Once upon a time, someone somewhere used a new word or phrase to describe something related to sports that was creative, illuminating and/or humorous. Through the years, that word became embedded in sports journalism’s lexicon, used – perhaps, tirelessly – numerous times. So should this word be considered a cliché, a worn phrase or just another vocabulary word, no different than other parts of speech? At what point should writers eschew such words and phrases?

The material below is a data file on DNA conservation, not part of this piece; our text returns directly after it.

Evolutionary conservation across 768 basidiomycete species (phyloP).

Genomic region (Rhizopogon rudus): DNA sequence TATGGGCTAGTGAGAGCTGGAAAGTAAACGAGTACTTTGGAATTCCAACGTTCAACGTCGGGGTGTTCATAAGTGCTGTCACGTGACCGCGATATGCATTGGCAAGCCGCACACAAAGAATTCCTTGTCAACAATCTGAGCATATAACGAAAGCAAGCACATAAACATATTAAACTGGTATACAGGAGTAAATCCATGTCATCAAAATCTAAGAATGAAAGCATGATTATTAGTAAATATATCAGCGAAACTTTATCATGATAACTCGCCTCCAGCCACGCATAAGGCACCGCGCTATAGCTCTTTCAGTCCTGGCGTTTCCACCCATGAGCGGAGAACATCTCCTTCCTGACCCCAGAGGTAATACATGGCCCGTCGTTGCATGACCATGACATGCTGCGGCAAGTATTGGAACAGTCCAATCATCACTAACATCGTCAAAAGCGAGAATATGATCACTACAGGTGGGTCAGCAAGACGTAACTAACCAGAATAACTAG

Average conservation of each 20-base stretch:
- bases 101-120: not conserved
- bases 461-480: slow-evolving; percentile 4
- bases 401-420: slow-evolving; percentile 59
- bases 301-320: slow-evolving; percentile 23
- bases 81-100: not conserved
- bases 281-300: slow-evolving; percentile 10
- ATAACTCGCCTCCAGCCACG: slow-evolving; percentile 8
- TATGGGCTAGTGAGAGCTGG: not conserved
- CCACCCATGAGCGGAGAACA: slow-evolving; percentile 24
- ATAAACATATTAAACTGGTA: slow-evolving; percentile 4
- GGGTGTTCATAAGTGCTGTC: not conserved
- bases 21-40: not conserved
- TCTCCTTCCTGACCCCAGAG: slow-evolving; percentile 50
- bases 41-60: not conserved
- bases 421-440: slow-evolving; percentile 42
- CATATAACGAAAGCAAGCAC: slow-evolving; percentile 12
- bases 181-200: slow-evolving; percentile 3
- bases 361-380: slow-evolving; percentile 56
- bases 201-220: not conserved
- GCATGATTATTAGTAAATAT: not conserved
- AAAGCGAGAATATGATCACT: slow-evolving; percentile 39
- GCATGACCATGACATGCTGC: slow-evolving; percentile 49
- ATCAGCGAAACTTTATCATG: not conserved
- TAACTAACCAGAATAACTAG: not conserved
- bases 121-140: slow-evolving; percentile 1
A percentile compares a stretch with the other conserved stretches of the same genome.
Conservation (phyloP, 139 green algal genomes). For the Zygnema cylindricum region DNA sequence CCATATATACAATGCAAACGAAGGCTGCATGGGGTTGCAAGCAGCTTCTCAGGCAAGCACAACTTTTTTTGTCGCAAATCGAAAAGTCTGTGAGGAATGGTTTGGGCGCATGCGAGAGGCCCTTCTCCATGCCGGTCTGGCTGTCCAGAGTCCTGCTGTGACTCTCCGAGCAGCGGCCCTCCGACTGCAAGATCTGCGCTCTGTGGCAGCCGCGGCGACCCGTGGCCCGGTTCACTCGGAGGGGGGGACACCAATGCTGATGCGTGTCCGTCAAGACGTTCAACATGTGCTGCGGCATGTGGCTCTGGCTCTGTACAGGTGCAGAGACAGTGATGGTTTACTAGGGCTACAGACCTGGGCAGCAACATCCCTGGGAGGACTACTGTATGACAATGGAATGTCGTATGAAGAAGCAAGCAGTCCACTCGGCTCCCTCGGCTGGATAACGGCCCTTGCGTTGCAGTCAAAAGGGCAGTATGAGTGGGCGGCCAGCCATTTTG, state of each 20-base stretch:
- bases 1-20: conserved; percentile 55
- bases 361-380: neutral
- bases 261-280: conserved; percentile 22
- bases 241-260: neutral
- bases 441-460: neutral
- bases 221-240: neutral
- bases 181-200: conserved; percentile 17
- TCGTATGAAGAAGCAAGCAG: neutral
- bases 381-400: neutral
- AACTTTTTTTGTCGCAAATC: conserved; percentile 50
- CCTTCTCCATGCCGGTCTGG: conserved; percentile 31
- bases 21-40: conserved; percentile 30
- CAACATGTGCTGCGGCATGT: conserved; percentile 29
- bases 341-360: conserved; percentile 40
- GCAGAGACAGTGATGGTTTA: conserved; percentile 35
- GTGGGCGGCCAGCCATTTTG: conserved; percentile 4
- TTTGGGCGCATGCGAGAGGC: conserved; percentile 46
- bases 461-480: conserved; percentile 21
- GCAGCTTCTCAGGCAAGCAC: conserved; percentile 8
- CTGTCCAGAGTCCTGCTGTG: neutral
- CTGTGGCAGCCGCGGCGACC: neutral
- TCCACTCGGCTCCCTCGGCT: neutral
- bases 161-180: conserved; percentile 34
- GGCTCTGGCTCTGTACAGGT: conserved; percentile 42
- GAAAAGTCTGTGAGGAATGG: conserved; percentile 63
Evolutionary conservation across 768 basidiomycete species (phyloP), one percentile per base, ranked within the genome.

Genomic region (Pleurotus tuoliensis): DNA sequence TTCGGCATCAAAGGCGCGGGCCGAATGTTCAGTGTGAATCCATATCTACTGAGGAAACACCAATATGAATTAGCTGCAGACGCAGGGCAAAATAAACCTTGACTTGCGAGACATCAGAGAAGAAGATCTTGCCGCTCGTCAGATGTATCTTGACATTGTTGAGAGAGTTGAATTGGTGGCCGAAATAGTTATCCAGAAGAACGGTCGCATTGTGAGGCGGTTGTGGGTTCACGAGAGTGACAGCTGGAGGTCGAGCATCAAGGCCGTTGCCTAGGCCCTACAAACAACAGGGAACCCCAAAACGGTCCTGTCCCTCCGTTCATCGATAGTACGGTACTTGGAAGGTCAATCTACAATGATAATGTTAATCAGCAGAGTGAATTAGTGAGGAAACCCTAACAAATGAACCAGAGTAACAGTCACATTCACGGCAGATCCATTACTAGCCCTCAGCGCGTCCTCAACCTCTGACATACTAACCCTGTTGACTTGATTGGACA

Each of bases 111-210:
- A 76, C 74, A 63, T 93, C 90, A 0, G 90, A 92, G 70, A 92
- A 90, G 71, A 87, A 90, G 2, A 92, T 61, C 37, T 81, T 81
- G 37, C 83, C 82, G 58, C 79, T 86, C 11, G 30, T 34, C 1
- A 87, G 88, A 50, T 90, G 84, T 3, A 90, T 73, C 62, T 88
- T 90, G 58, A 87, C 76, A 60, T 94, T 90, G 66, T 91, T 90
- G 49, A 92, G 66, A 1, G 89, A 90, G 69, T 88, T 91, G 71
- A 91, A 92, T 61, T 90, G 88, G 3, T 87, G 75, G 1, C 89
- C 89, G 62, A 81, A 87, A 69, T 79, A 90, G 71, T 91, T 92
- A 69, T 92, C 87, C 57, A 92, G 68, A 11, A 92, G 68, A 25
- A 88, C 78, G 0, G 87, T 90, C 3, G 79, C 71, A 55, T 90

Let’s look at the word workhorse, typically used in football stories to describe a running back who carries the ball a great number of times across a game or entire season, figuratively plowing through defenders and hauling the ball across the field. On some levels, workhorse appears to be a creative, appropriate analogy. Such phrases, though, are often misappropriated and frequently overused by writers who prefer the easy descriptor instead of a more apt word. Continue reading “Even Spock might agree: Clarity is the key to solid sportswriting”